These are the items that iam interested in selling..
Could you help me with some details on the goods, history, origin etc.
are these worth anything and if so who would i contact with regards to
selling them? and the best way to sell them ie auction etc
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UK ONLY VEHICLE REGISTRATION NUMBER N64 CON
NINTENDO 64 CONSOLE
hand carved round table with metal chain link in the middle
magnum laurent perrier vintage 1988 champagne
miniture football on stand from euro96 signed by pele and bobby charlton
is a bit more interesting. its a protana minifon attache, as u will see
ive enclosed notes from a web site regarding this and you will see back in
the 50's it cost $340.00 so i could imagine this to be worth a bit. it
also has an original tape inside i do not know what is on this tape, but
judging by who made it and the cost of the machine, the tape could have
some important information on it. heres the note.....
The Minifon, developed in the early 1950s by Monske GMBH of Hanover(or by
Protona GMBH- I'm not certain), was an ultra-miniaturized, battery
operated magnetic recording device. It could not (initially at least)
record the full range of sounds and was thus limited to voice recording,
but it did offer easy portability in a very small package. The idea of
offering a pocket dictating machine was novel, since dictation had
previously been done in the office. However, it was thought that people
like salesmen could take the machine "on the road" with them. Once on the
market, the Minifon's promoters discovered that many people took advantage
of the recorder's small size to make secret recordings to be used as
evidence, as in court.<BR>
The "legitimate" use of the Minifon, as a dictating machine, was somewhat
problematical. Recordings made on regular dictating equipment were usually
letters, and thus were normally sent almost immediately to a typist. The
Minifon offered no obvious advantages over standard dictation equipment
for office use, but its developers hoped to cultivate new uses for
dictation equipment, such as stock taking in warehouses, or the use of the
machine as a substitute for note-taking by reporters, insurance adjusters,
salesmen, and others.
In its original form, the Minifon was a wire recorder, using a type of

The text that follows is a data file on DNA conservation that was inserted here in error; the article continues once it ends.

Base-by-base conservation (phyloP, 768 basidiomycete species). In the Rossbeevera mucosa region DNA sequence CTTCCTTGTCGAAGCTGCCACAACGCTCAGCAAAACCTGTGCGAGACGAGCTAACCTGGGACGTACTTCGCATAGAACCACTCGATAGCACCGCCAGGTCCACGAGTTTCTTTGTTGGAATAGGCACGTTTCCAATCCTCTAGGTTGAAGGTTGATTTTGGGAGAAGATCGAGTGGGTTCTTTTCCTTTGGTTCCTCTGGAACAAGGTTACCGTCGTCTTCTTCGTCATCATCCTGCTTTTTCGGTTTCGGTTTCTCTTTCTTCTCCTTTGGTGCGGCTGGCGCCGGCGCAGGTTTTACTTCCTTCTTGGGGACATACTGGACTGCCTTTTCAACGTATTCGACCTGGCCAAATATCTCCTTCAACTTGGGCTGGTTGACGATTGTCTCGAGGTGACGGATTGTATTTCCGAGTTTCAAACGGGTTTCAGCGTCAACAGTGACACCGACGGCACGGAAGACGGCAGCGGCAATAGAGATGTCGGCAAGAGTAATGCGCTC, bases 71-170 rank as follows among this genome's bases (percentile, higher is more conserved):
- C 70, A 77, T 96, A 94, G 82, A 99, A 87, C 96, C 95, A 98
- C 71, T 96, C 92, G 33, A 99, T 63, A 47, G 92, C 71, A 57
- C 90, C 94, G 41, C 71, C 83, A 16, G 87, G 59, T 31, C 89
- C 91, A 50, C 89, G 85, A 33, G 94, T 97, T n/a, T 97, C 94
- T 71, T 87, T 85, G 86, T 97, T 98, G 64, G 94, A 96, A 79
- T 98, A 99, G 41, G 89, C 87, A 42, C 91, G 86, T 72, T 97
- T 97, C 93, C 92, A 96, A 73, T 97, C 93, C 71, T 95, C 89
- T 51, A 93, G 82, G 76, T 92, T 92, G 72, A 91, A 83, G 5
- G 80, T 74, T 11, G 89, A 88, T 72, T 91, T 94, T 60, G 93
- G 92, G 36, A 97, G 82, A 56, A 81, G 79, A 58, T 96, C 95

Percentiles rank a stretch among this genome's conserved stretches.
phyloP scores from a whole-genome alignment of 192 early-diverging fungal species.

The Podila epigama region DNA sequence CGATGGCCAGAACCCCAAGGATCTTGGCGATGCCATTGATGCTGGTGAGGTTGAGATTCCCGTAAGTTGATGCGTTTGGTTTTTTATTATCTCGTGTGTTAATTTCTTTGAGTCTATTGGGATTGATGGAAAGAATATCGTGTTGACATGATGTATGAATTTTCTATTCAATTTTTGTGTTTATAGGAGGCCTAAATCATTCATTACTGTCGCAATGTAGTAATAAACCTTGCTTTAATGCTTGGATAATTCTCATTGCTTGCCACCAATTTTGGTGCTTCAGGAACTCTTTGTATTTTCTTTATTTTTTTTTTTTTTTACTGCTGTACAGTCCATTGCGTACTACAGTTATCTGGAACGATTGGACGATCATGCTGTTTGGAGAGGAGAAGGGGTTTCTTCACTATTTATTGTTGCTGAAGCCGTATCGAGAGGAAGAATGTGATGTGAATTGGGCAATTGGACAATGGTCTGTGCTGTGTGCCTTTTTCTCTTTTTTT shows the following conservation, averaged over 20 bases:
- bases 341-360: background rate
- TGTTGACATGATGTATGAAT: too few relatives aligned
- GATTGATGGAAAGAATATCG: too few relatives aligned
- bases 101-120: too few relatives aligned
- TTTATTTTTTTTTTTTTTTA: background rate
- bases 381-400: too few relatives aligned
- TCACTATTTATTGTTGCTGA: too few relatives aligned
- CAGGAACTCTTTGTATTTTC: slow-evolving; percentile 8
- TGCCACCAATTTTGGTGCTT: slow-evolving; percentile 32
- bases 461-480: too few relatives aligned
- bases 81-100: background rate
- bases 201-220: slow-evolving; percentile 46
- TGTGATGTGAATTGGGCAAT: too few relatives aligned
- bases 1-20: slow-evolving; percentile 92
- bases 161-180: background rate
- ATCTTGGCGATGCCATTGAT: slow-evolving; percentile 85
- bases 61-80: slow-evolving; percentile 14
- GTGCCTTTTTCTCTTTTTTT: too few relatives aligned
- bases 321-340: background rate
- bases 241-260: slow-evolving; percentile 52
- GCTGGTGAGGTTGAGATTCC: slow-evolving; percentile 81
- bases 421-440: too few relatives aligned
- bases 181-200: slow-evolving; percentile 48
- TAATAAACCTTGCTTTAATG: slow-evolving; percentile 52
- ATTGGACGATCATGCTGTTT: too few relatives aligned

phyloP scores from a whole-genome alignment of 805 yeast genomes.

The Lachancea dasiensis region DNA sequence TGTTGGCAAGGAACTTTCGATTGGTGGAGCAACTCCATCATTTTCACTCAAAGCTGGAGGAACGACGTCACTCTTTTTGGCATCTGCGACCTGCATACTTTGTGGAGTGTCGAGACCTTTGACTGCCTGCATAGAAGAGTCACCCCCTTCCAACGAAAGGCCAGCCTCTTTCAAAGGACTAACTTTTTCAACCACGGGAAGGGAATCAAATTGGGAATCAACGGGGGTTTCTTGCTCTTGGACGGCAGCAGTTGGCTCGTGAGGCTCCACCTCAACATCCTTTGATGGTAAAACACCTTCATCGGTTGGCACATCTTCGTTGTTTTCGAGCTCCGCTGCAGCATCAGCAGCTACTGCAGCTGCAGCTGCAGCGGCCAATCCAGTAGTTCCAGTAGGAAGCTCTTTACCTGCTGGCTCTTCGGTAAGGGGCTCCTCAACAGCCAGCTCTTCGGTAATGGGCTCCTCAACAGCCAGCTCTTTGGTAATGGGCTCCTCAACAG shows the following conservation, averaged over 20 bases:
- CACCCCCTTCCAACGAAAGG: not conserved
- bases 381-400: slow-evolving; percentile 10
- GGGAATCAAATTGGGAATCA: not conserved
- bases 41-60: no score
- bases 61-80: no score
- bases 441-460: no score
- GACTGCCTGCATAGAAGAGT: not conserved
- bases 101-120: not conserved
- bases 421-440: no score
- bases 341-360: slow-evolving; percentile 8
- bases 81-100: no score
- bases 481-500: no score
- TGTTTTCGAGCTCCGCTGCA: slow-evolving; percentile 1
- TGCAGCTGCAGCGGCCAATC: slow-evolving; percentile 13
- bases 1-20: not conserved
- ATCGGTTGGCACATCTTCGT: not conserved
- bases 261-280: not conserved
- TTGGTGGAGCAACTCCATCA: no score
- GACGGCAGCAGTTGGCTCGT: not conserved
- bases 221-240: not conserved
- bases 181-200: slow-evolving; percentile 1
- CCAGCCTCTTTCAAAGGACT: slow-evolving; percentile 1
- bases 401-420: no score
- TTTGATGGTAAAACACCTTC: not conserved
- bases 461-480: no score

wire medium developed by the Armour Research Foundation of Chicago and
employed in many similar devices since the late 1940s. The machine at its
introduction in 1952 had a recording time of one hour, which was
remarkably long, and weighed only about 3 pounds at a time when a typical
office dictating machine weighed upwards of 10 pounds. It accomplished
this small size and light weight in part through the use of miniature
tubes and clever mechanical design. The basic machine cost $289.50-- a
price that sounds high today but was very much in line with competing
office dictating machines.
The parent company attempted to set up distribution, sales and service
networks in the United States. It established a business office called the
Minifon Export Corp in New York, and an existing company, Harvey Radio in
New York City became the main distributor. Although smaller tape recorders
appeared at about the same time, the main competition in the voice
recording field was from an American company, Mohawk, which made a small,
battery-operated cartridge tape recorder called the Migetape. Both
products sold less than 10,000 units per year in the U.S.<BR>
After a few years, the Minifon was modified to use transistors and
magnetic tape, further lowering its weight and cost. By 1962 the basic
machine weighed in at only 1.5 pounds. Competition by this time had helped
bring the cost down to $249.50.
The Minifon after about 1962 was distributed by the international
conglomerate ITT through its subsidiary in the U.S., Federal Electric
Corp. A little later, distribution was taken over by the ITT Distributor
Products Division in Lodi, New Jersey. (I don't know whether these were
the same company with different names)
By the time ITT became associated with this product, it had taken on the
name of Minifon "Attache," and a new line of models and options appeared.
These included a hi-fi model, the 978H, which sold for $330.50.Usinga
two-track, 1/4 inch tape cartridge operating at 1 7/8 inches per second,
the machine claimed a frequency response of up to 12,000 Hz, plus or minus
The coming of magnetic tape did not completely displace wire. The Model
240 series of recorders introduced in the early 1960s were probably the
last wire recorders in regular production. The 240L, at a price of $269.50
used a special long-playing wire cartridge that held 4 hours of wire.
Otherwise it looked like both the tape model and the 240S, which used a
2-hour wire cartridge and sold for $249.50.
Another innovation was the introduction of more conventional recorders.
After years of offering only "half" of a complete dictation system,
Minifon finally developed a restyled, non-portable "office" machine,
mainly for use by a transcriber, with pedal controls.
By the mid-1960s, Minifon was trying to market its machines as
multi-purpose devices suitable for nearly any recording need. In addition
to the hi-fi and long-playing machines, the company offered an astounding
variety of optional equipment such as foot controls, microphones, external
amplifiers and loudspeakers, headsets, external power supplies, telephone
recording attachments, conference recording adapters. One of the most
interesting options were the miniature microphones intended to allow users
to make "spy" recordings. In addition to a small tie-clip microphone, the
Minifon could be equipped with a microphone disguised as a wrist- watch.
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